Saturday, January 27, 2007

Default Configuration

By default, settings under most microsoft windows installations has a mysterious little parameter called maxconnections set to 2.

This little bugger has already caused me pain twice. For applications consuming web services, this parameter is crucial. Of course, there is much more complexity to IIS server tuning. A good article on this is here. Specifically read the section on threading. This is just a tickler.

MaxConnections controls the number of simultaneous allowable open connections. So, if you have an app consuming web services running more than 2 parallel threads, you have a choke point.

In my world, I was seeing high variances in transaction performance at a particular server. This server was in turn consuming web services from a downstream system. Box was not CPU or I/O bound, however, had the typical CPU profile of a badly scaled application (flattish capped at 40% vs. highly spikey 0-100%). Tweaking this from a default of 2 to 40 changed the transaction profile from a 80th percentile bench of 40 secs, 90th %ile of 150 secs, 99th %ile 300 secs (timeout) to a 99th %ile of 5 secs.

Wow !!! Imagine the surprize the next day for the users ..

Too many people make the mistake of not tuning the windows box before production. I wonder why windows server is configured by default (from a scalability perspective in this regard) the same as my laptop running windows xp ?

In fact, this fundamentally also applies to an end user PC. Increasing this opens up the pipeline for a web browser. Largest impact is for loading web pages that have plenty of little sub-pages etc. each of which can be loaded concurrently. Web admins hate this because it causes 'bursty' traffic conditions on the back end web servers.

This whole issue relates to the need to pay attention to 'default' configuration for infrastructure deployed. By default, things are not 'tuned' and this applies to nearly all products. In fact, some are 'mis-tuned' making it mandatory to 'tweak'.

Windows OS, IIS server, SQL server, UNIX kernel, BEA, Oracle all are some of the standard culprits with varying degrees of guilt. For some, this is more an art than a science. Things are so application dependent that template configurations are impossible.

Milan Gupta

Pain points

So what keeps me busy ? While problems which start from IT blame usually are a combination of Business Operations and IT factors (people, process & technology), it is incumbent upon IT to take the lead in resolving these end-to-end. On the systems/software side, common themes emerge :

1> Performance
Probably the greatest area of weakness in the IT discipline which appears in direct conflict with our need / necessity to meet timelines. The art of performance testing an application requires the greatest skill level .. a thorough understanding of not only the software design but also of the business use of that software. A comprehensive black box test and simulating the real world is usually an impossible challenge for complex high transaction systems. So what constitutes a barely sufficient approach ? Does it boil down to having the right person do the job vs. a set formula ?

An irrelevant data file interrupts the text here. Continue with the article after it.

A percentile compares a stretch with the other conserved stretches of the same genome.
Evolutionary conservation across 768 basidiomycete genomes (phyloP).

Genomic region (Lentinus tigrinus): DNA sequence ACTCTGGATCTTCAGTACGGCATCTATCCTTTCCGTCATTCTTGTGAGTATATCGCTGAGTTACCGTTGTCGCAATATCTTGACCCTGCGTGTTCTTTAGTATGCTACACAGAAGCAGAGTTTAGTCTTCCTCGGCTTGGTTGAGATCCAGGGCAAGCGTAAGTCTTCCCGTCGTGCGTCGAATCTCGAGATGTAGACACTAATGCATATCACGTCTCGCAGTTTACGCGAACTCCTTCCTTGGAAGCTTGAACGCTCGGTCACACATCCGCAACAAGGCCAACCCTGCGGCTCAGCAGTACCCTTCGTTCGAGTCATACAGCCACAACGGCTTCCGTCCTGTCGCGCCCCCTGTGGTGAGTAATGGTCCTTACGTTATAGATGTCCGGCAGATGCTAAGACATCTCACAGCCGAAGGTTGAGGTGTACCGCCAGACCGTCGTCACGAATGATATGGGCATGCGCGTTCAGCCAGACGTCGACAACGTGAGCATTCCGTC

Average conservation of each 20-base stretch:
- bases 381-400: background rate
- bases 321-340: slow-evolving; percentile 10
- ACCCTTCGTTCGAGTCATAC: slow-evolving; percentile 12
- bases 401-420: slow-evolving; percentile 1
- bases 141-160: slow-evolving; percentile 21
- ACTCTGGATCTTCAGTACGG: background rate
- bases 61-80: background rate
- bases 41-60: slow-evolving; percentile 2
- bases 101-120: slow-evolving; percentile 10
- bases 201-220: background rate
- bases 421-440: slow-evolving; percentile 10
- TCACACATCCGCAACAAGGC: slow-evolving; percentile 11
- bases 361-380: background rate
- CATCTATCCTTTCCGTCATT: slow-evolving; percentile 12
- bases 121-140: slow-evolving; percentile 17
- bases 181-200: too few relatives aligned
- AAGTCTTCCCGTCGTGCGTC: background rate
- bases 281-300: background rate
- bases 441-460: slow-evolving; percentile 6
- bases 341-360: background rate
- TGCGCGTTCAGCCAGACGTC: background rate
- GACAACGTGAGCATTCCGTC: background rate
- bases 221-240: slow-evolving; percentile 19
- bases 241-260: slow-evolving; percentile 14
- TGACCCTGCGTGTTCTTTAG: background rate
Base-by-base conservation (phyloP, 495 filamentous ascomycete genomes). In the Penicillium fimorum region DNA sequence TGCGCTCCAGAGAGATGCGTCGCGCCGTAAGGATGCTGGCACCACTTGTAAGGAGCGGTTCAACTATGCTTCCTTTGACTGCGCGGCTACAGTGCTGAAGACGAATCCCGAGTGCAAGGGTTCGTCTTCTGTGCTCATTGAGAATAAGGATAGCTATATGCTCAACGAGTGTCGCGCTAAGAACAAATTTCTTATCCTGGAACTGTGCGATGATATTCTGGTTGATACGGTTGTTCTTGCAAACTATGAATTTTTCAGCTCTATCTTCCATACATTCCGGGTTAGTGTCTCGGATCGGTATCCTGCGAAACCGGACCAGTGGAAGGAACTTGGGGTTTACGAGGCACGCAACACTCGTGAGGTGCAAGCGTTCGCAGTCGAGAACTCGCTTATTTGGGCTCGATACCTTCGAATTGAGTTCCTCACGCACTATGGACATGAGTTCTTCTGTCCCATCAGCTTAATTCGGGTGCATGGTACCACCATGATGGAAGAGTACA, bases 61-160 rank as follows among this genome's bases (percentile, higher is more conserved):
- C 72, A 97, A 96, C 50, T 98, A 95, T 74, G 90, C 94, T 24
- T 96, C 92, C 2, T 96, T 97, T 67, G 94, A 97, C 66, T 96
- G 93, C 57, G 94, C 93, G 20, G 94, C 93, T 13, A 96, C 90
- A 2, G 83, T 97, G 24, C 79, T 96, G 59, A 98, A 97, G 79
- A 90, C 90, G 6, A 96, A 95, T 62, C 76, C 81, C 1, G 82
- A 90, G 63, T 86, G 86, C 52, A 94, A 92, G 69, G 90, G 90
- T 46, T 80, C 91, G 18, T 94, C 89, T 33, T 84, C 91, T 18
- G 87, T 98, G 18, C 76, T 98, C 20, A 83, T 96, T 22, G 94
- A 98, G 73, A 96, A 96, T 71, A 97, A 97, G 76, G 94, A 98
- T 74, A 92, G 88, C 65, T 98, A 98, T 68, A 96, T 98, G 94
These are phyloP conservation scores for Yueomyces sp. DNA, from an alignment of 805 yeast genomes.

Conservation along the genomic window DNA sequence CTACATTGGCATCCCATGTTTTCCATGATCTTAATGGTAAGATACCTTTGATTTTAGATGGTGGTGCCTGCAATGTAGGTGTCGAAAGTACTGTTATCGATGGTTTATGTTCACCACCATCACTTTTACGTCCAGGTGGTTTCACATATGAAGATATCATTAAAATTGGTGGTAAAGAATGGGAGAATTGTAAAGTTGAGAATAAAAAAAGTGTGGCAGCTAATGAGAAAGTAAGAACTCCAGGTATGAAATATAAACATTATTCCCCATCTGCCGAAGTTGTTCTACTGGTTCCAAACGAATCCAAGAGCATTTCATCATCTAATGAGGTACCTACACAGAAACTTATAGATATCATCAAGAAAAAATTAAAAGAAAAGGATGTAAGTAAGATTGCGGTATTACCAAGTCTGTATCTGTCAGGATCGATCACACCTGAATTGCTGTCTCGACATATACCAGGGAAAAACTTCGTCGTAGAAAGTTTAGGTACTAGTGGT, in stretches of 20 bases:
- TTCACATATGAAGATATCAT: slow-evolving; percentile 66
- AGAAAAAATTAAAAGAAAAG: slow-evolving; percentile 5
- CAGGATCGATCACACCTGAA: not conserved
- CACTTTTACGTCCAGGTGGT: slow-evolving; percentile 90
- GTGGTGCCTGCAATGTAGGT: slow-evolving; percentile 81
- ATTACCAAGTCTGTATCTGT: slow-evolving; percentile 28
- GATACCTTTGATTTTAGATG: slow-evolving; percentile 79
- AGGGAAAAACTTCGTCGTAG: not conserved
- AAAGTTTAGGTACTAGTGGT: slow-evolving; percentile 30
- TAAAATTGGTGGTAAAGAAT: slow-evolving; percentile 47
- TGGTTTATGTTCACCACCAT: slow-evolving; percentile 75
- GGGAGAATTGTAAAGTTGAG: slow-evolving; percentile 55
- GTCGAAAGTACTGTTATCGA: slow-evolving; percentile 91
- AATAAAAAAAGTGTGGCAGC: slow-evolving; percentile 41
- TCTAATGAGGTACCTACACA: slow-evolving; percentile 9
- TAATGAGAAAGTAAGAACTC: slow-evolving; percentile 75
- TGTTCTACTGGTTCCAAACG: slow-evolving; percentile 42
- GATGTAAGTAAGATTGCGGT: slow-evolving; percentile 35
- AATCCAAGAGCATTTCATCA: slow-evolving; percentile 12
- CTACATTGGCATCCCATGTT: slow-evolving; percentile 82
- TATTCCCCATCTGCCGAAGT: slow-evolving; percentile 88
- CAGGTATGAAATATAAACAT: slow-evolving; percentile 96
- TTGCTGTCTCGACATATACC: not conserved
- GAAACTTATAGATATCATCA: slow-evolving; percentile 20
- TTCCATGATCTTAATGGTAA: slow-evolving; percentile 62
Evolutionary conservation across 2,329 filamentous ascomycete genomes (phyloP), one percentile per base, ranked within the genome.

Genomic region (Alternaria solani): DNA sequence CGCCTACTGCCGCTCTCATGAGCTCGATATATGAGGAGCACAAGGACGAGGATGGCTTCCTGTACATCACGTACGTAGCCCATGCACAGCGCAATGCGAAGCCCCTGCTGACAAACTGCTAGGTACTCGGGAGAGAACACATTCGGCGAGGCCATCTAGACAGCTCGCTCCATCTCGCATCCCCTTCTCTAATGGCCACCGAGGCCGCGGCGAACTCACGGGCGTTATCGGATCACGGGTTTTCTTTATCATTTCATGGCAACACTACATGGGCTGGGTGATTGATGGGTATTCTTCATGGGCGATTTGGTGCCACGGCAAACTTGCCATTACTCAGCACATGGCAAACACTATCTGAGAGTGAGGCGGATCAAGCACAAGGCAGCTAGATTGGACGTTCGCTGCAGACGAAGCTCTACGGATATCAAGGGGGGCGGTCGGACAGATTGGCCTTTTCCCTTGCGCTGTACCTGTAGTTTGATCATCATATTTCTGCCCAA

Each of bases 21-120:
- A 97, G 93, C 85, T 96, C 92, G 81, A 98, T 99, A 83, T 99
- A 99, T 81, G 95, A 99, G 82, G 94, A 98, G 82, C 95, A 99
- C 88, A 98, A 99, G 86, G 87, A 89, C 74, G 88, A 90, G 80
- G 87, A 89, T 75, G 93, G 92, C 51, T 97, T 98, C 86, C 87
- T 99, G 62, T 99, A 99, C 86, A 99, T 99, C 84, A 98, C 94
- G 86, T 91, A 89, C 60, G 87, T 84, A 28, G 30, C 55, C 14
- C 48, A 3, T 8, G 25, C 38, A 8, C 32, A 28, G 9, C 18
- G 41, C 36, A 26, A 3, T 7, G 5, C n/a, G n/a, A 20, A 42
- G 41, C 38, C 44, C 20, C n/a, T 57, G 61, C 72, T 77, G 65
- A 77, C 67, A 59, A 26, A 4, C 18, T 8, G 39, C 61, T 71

2> Software quality / engineering issues
Bugs Bugs Bugs !! When will we ever figure out the discipline of paying attention to detail and fully understanding the subtle behavioral side effects of the software we write. Cost, Quality & Speed seem to conflict, however, that isnt really so. Agile is a step towards really representing what developers feel, however, as usual, it is more a management buzzword than reality. More books on what it means written by people who have never written a line of code. This symptom however, represents something more fundamental. It is about engineering discipline .. instilling a sense of pride within teams about what we produce all the way to the individual contributing developer.

3> Solutions where complexity has overtaken team skills
This is a good one .. with lower cost sourcing strategies, we are not always sticking with the highest calibre talent. We are seduced too often by the promise of technology eliminating the critical dependence on the developer. An example, buying BEA doesnt mean you are relieved of the duty of understand middleware concepts and more importantly the proper use of BEA.

Milan Gupta

Recurring patterns

I have an interesting job. Being in the center of the top crisis situations facing a telecom company (that translate to IT blame), the ability to execute without barriers, the ability to traverse up and down the food chain, C level to end workerbee, makes my job fun. It is a good day when I get to go home feeling like I (we) fixed something that had a positive impact on our customers .. and I get a lot of that thanks to our infinite ability to create problems. So, feeling self-destructive, I want out of this job i.e. my goal is shifting to prevention rather than reaction.